Monday, February 24, 2014

Stephanie's Article posted week of February 24th - 28th

Hello all, I am posting the weekly article, and I came across this 60 Minutes section, the video is only about thirteen minutes long. Here's the link:

My response is in question to the Van Gogh that was on display in the Nevada Museum of Art late this past year. I had come to the conclusion after having visited the painting and read the evidence supporting or disclaiming the work as being authentic, that the Van Gogh was in fact a fake. I think that my point is backed up by this 60 minutes video, but please tell me what you think!

Here's a link to the controversy surrounding this Van Gogh self-portrait:

Imagery from Vincent van Gogh's self- portraits, beginning with the controversial one on top:

Nevada Museum of Art and the Controversial Study by Candlelight



  1. This article was very interesting to me. Not only the lengths that this man and his wife went to in order to keep their false story going, but also how wonderful some of the artwork was! Part of my sympathizes with him a little because I think its funny that some of the best eyes in the art world were not able to tell that his paintings were fake or not. At the same time, however, that same thing upsets me because I feel like history I thought I have experienced with my own eyes, could potentially be fake. I do feel better however, that he did his time in jail and is out there trying to make a name for himself as an artist instead of being an impostor. **My favorite line was when the interviewer asked Wolfgang is he had any regrets and he says "Yes, I shouldn't have used Titanium White." HA HA

  2. I am totally impressed with this Wolfgang Beltracchis character! He has set the art world on edge. He is, obviously an incredible artist on his own, but to be able to fake so many world class artists and get away with it for so long makes him even better than they were, in my opinion. Using their names was definitely wrong but he sure made a lot of money doing it. I can see why nobody wants to commit to verifying art work anymore. There is just too much at stake ~ monetarily and their reputations too. I would actually be proud to own a Beltracchi myself ~ he certainly does beautiful work, but I would be incredibly upset if I had paid for a VanGough for the sake of it being a VanGough, only to find out that it's not! I, myself can't afford artwork from the masters so the artwork I buy is just because I LIKE it… I agree with the last collector that was in the interview ~ I'd keep the fake too if I thought it was the "best Max Ernst I'd ever seen" and I would get a kick out of telling people about it!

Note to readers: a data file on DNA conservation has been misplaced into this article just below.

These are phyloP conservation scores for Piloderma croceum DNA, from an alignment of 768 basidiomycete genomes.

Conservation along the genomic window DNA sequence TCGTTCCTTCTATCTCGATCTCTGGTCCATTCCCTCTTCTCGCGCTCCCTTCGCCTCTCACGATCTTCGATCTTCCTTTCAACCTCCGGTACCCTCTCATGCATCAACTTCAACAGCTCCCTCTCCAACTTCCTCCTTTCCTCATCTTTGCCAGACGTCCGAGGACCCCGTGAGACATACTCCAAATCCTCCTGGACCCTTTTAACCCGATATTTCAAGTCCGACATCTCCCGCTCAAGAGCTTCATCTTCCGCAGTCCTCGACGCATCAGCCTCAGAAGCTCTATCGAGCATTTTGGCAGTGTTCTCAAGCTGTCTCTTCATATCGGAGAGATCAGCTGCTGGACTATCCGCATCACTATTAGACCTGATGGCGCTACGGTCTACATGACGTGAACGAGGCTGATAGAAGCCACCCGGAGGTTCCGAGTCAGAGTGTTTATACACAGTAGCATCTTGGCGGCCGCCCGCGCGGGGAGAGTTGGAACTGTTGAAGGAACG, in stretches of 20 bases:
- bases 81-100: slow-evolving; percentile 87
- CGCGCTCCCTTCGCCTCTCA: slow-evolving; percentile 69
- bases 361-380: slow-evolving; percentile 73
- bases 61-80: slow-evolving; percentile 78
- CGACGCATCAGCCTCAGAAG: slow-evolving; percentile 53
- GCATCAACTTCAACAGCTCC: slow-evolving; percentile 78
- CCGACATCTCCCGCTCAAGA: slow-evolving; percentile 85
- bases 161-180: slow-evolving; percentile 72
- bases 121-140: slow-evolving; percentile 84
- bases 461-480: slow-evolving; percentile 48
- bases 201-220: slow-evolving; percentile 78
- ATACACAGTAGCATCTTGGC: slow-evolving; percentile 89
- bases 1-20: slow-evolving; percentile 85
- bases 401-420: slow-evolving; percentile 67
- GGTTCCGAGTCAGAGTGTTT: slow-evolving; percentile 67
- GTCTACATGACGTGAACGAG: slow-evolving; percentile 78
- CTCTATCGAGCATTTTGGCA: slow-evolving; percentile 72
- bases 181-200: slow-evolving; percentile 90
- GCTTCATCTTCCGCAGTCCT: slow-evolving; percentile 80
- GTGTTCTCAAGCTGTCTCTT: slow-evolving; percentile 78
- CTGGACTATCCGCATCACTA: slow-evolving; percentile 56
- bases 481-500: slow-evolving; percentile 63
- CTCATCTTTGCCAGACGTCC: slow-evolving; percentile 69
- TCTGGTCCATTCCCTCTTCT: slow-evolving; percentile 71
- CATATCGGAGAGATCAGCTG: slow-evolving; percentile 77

3. Like everything in life, with more risk comes more reward. This is particularly prominent with the elite 1% who's tendencies to risk immaculate amounts of money on things like the stock market, or horse races are driven by far more than profits. Considering the fact that the wealthiest of the wealthy make up a large portion of the people in the market for masterpieces, the ever-growing risk for forgeries fits right in with their lifestyles. It is incredible that with all the technology we have access to, it is still difficult to tell a fake from a 200 year-old masterpiece. Beltracchis is not a traditional forger in the sense that he copies other works. He takes on the mindset of various artists in order to make paintings that he believes those artists would have made if they were still alive. It is an art in of itself. The VanGough in the Nevada Museum of Art looks questionable to me. Given the state of the art world today, I do not think any authenticator will stick their neck out for this piece. For the VanGough, and all of the Beltracchis (both known and yet to be discovered), it is more about the journey than the artist.

  4. I think that no a day with all the teachers teaching these amazing students how to paint is crazy. The skill of painting is off the charts. I think that if there is not enough evidence to prove a painting authentic, than it is a fake. there are million of fake paintings out there today. The are even paintings on display at famous museums. the 60 minutes video on the man who painted fake paintings is so interesting. this guy was such an amazing painter that no expert could prove that they were fake. This guy could paint any painting with any technique and make it look authentic. And he would include photos also! He would go a long way to make his paintings legit enough to pass by experts.I think that he could probably be the best painter alive. for his paintings to pass as world famous paintings and sell for 5 million dollars and more is mind blowing to me. It's so interesting! Make a movie holly wood! I think that it is the coolest and most interesting thing. I want to meet and talk to this is wrong that he did that and it messed up a lot of things, but damn, he was got away with it until he made the smallest mistake.